Rapid development of an effective vaccine for SARSCoV2 is a global priority. A controlled human infection model (CHIM) would accelerate the efficacy assessment of candidate vaccines. This strategy would require deliberate exposure of volunteers to SARSCoV2 with no currently available treatment and a small but definite risk of serious illness or death. This raises complex questions about the social and ethical acceptability of risk to individuals, given the potential benefit to the wider population, and as such, a study cannot be done without public involvement. We conducted a structured public consultation with 57 individuals aged 20-40 years to understand public attitudes to a CHIM, and pre-requisites for enrolment. The overall response to this strategy was positive, and many would volunteer altruistically. Carefully controlled infection is viewed as safer than natural exposure to wild virus. The prolonged social isolation required for the proposed CHIM is considered an obstacle but not insurmountable, with reasonable compensation and supportive care. Given the significant level of public interest, a CHIM should be done as open science with regular, controlled dissemination of information into the public domain. Importantly, there was a strong view that the final decision whether to conduct a CHIM should be in the hands of qualified and experienced clinician-scientists and the authorities.


Subject(s)
Attitude to Health , Biomedical Research/ethics , Coronavirus Infections/prevention & control , Pandemics/prevention & control , Pneumonia, Viral/prevention & control , Viral Vaccines/therapeutic use , Adult , Betacoronavirus , Drug Development , Female , Focus Groups , Humans , Male , Patient Selection , Public Opinion , Referral and Consultation , United Kingdom , Young Adult
18.
Immunology ; 160(3): 223-232, 2020 07.
Article in English | MEDLINE | ID: covidwho-648052

ABSTRACT

Since the first World Health Organization notification on 31 December 2019, coronavirus disease 2019 (COVID-19), the respiratory disease caused by the coronavirus severe acute respiratory syndrome coronavirus-2 (SARS-CoV-2), has been responsible for over four million confirmed infections and almost 300 000 deaths worldwide. The pandemic has led to over half of the world's population living under lockdown conditions. To allow normal life to resume, public health interventions will be needed to prevent further waves of infections as lockdown measures are lifted. As one of the most effective countermeasures against infectious diseases, an efficacious vaccine is considered crucial to containing the COVID-19 pandemic. Following the publication of the genome sequence of SARS-CoV-2, vaccine development has accelerated at an unprecedented pace across the world. Here we review the different platforms employed to develop vaccines, the standard timelines of development and how they can be condensed in a pandemic situation. We focus on vaccine development in the UK and vaccines that have entered clinical trials around the world.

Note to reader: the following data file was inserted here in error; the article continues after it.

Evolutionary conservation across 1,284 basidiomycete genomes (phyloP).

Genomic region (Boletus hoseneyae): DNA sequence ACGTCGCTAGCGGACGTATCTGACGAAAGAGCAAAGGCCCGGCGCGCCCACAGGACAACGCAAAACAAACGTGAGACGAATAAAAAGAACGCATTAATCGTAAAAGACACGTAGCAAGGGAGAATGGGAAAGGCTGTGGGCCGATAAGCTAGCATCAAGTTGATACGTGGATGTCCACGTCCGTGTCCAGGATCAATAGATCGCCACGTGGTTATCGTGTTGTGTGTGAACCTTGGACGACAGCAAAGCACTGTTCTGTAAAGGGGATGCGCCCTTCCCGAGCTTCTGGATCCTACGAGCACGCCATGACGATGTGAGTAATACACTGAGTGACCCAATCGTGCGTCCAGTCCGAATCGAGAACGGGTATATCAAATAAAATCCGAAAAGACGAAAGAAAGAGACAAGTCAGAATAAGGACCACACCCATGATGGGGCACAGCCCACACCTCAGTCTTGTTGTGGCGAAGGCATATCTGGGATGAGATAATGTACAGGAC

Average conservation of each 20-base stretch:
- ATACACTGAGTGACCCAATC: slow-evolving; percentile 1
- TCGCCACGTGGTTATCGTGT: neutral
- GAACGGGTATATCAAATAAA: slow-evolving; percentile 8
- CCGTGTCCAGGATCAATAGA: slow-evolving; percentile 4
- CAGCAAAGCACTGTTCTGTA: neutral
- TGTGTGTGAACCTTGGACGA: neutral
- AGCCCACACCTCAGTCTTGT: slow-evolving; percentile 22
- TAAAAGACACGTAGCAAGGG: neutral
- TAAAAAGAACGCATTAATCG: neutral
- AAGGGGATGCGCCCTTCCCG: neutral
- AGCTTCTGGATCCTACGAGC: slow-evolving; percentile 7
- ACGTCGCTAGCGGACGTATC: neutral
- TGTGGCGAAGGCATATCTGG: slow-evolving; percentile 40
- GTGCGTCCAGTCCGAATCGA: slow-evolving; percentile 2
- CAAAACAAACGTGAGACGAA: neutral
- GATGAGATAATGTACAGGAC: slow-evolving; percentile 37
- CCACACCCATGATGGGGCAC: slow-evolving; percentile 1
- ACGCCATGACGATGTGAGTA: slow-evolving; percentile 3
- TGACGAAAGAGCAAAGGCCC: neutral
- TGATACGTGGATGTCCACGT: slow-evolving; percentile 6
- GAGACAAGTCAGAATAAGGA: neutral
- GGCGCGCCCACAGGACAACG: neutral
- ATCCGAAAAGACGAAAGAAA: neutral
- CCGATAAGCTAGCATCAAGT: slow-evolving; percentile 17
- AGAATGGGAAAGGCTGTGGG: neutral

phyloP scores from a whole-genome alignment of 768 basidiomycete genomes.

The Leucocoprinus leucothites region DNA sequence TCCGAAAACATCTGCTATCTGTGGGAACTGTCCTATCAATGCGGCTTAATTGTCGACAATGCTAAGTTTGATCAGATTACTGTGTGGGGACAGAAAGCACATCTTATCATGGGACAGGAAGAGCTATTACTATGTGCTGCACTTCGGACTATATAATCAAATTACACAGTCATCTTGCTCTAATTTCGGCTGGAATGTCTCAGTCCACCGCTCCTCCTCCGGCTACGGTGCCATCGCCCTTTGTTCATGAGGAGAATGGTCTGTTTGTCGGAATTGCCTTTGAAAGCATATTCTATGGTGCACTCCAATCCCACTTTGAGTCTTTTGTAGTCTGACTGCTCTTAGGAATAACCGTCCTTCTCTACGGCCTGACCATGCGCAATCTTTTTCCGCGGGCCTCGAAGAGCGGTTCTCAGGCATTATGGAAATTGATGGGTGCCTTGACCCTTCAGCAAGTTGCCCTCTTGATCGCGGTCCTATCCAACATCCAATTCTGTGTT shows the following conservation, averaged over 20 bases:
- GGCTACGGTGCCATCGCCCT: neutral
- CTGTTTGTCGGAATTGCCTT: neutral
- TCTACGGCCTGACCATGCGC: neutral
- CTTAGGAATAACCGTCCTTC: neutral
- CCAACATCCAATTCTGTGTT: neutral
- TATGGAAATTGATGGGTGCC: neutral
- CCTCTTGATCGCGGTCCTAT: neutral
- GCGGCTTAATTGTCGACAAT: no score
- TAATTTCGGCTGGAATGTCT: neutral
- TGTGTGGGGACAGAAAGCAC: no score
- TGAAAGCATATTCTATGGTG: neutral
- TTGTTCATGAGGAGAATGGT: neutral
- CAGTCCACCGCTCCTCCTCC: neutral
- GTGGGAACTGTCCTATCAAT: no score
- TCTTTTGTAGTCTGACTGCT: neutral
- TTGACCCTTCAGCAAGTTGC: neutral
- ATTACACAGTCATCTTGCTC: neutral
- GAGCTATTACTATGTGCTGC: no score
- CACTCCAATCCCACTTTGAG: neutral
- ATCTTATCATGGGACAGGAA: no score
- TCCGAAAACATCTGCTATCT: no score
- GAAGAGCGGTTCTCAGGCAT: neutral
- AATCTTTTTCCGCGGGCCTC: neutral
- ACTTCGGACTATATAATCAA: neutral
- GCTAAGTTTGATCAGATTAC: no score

Subject(s)
Viral Vaccines , Animals , Clinical Trials as Topic , Coronavirus Infections/epidemiology , Coronavirus Infections/prevention & control , Humans , Pandemics , Pneumonia, Viral/epidemiology , Protein Subunits/immunology , United Kingdom , Vaccines, Attenuated/immunology , Vaccines, DNA/immunology , Vaccines, Synthetic/immunology
20.
mSphere ; 5(4)2020 07 15.
Article in English | MEDLINE | ID: covidwho-646344

ABSTRACT

Human infection challenge studies involving the intentional infection of research participants with a disease-causing agent have recently been suggested as a means to speed up the search for a vaccine for the ongoing coronavirus disease 2019 (COVID-19) outbreak. Calls for challenge studies, however, rely on the expected social value of these studies. This value represents more than the simple possibility that a successful study will lead to the rapid development and dissemination of vaccines but also some expectation that this will actually occur. I show how this expectation may not be realistic in the current political moment and offer potential ways to make sure that any challenge trials that arise actually achieve their goals.


Subject(s)
Biomedical Research/ethics , Biomedical Research/methods , Clinical Trials as Topic/ethics , Coronavirus Infections/drug therapy , Coronavirus Infections/prevention & control , Pandemics/prevention & control , Pneumonia, Viral/drug therapy , Pneumonia, Viral/prevention & control , Betacoronavirus , Ethics, Research , Humans , Social Values , Viral Vaccines/therapeutic use